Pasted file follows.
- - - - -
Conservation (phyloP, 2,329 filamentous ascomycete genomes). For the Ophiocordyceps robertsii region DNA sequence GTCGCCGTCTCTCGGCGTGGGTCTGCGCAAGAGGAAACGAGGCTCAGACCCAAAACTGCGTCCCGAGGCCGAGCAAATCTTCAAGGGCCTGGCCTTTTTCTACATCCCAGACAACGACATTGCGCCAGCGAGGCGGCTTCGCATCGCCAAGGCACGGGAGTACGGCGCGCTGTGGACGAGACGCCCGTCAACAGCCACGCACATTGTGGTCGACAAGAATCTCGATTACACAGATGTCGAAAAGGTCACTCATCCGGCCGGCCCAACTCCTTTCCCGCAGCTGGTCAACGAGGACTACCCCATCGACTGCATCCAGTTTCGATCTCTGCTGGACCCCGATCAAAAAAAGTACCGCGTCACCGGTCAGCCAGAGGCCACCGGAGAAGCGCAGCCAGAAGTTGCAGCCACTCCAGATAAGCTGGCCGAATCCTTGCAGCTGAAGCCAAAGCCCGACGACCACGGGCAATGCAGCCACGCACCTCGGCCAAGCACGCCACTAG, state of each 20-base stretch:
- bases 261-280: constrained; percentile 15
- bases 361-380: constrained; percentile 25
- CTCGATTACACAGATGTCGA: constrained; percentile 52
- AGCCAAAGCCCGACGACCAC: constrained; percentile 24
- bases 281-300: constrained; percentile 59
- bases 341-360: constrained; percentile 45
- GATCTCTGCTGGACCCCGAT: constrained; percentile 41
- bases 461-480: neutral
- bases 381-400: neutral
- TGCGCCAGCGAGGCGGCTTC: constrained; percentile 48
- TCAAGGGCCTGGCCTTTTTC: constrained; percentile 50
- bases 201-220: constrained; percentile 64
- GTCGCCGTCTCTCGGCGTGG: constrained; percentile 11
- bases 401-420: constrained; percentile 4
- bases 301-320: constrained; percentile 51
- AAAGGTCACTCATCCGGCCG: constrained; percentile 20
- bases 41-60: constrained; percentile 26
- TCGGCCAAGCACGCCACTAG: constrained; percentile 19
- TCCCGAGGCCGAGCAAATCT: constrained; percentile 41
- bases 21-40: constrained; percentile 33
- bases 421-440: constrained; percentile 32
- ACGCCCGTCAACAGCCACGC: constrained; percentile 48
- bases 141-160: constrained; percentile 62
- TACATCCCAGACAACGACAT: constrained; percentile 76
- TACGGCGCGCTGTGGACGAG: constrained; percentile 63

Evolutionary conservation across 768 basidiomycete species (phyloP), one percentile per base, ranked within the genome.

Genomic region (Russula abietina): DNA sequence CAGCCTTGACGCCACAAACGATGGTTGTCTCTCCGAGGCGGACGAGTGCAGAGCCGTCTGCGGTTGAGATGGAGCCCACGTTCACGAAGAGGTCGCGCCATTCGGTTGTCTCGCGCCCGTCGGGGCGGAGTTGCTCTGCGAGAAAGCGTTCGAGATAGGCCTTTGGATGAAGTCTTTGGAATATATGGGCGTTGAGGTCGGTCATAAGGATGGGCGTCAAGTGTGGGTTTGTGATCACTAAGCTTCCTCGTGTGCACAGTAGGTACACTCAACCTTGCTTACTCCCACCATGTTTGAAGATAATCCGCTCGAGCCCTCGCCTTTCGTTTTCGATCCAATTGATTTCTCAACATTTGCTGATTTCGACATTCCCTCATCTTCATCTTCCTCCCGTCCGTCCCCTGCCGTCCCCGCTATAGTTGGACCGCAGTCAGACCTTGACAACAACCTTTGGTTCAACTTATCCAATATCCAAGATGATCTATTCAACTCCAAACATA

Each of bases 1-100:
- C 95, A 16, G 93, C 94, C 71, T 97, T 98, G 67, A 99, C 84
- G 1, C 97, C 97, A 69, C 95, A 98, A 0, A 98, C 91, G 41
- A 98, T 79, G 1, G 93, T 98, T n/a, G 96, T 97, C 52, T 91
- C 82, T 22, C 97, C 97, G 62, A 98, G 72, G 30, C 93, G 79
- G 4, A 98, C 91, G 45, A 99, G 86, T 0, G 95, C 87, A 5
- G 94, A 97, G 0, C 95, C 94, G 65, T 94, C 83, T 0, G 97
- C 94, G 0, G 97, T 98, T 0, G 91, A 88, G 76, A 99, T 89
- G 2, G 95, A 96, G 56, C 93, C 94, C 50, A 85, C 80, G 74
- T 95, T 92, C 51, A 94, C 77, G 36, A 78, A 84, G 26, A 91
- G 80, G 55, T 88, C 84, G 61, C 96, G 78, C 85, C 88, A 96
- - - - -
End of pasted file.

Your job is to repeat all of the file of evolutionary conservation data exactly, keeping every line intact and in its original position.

Conservation (phyloP, 2,329 filamentous ascomycete genomes). For the Ophiocordyceps robertsii region DNA sequence GTCGCCGTCTCTCGGCGTGGGTCTGCGCAAGAGGAAACGAGGCTCAGACCCAAAACTGCGTCCCGAGGCCGAGCAAATCTTCAAGGGCCTGGCCTTTTTCTACATCCCAGACAACGACATTGCGCCAGCGAGGCGGCTTCGCATCGCCAAGGCACGGGAGTACGGCGCGCTGTGGACGAGACGCCCGTCAACAGCCACGCACATTGTGGTCGACAAGAATCTCGATTACACAGATGTCGAAAAGGTCACTCATCCGGCCGGCCCAACTCCTTTCCCGCAGCTGGTCAACGAGGACTACCCCATCGACTGCATCCAGTTTCGATCTCTGCTGGACCCCGATCAAAAAAAGTACCGCGTCACCGGTCAGCCAGAGGCCACCGGAGAAGCGCAGCCAGAAGTTGCAGCCACTCCAGATAAGCTGGCCGAATCCTTGCAGCTGAAGCCAAAGCCCGACGACCACGGGCAATGCAGCCACGCACCTCGGCCAAGCACGCCACTAG, state of each 20-base stretch:
- bases 261-280: constrained; percentile 15
- bases 361-380: constrained; percentile 25
- CTCGATTACACAGATGTCGA: constrained; percentile 52
- AGCCAAAGCCCGACGACCAC: constrained; percentile 24
- bases 281-300: constrained; percentile 59
- bases 341-360: constrained; percentile 45
- GATCTCTGCTGGACCCCGAT: constrained; percentile 41
- bases 461-480: neutral
- bases 381-400: neutral
- TGCGCCAGCGAGGCGGCTTC: constrained; percentile 48
- TCAAGGGCCTGGCCTTTTTC: constrained; percentile 50
- bases 201-220: constrained; percentile 64
- GTCGCCGTCTCTCGGCGTGG: constrained; percentile 11
- bases 401-420: constrained; percentile 4
- bases 301-320: constrained; percentile 51
- AAAGGTCACTCATCCGGCCG: constrained; percentile 20
- bases 41-60: constrained; percentile 26
- TCGGCCAAGCACGCCACTAG: constrained; percentile 19
- TCCCGAGGCCGAGCAAATCT: constrained; percentile 41
- bases 21-40: constrained; percentile 33
- bases 421-440: constrained; percentile 32
- ACGCCCGTCAACAGCCACGC: constrained; percentile 48
- bases 141-160: constrained; percentile 62
- TACATCCCAGACAACGACAT: constrained; percentile 76
- TACGGCGCGCTGTGGACGAG: constrained; percentile 63

Evolutionary conservation across 768 basidiomycete species (phyloP), one percentile per base, ranked within the genome.

Genomic region (Russula abietina): DNA sequence CAGCCTTGACGCCACAAACGATGGTTGTCTCTCCGAGGCGGACGAGTGCAGAGCCGTCTGCGGTTGAGATGGAGCCCACGTTCACGAAGAGGTCGCGCCATTCGGTTGTCTCGCGCCCGTCGGGGCGGAGTTGCTCTGCGAGAAAGCGTTCGAGATAGGCCTTTGGATGAAGTCTTTGGAATATATGGGCGTTGAGGTCGGTCATAAGGATGGGCGTCAAGTGTGGGTTTGTGATCACTAAGCTTCCTCGTGTGCACAGTAGGTACACTCAACCTTGCTTACTCCCACCATGTTTGAAGATAATCCGCTCGAGCCCTCGCCTTTCGTTTTCGATCCAATTGATTTCTCAACATTTGCTGATTTCGACATTCCCTCATCTTCATCTTCCTCCCGTCCGTCCCCTGCCGTCCCCGCTATAGTTGGACCGCAGTCAGACCTTGACAACAACCTTTGGTTCAACTTATCCAATATCCAAGATGATCTATTCAACTCCAAACATA

Each of bases 1-100:
- C 95, A 16, G 93, C 94, C 71, T 97, T 98, G 67, A 99, C 84
- G 1, C 97, C 97, A 69, C 95, A 98, A 0, A 98, C 91, G 41
- A 98, T 79, G 1, G 93, T 98, T n/a, G 96, T 97, C 52, T 91
- C 82, T 22, C 97, C 97, G 62, A 98, G 72, G 30, C 93, G 79
- G 4, A 98, C 91, G 45, A 99, G 86, T 0, G 95, C 87, A 5
- G 94, A 97, G 0, C 95, C 94, G 65, T 94, C 83, T 0, G 97
- C 94, G 0, G 97, T 98, T 0, G 91, A 88, G 76, A 99, T 89
- G 2, G 95, A 96, G 56, C 93, C 94, C 50, A 85, C 80, G 74
- T 95, T 92, C 51, A 94, C 77, G 36, A 78, A 84, G 26, A 91
- G 80, G 55, T 88, C 84, G 61, C 96, G 78, C 85, C 88, A 96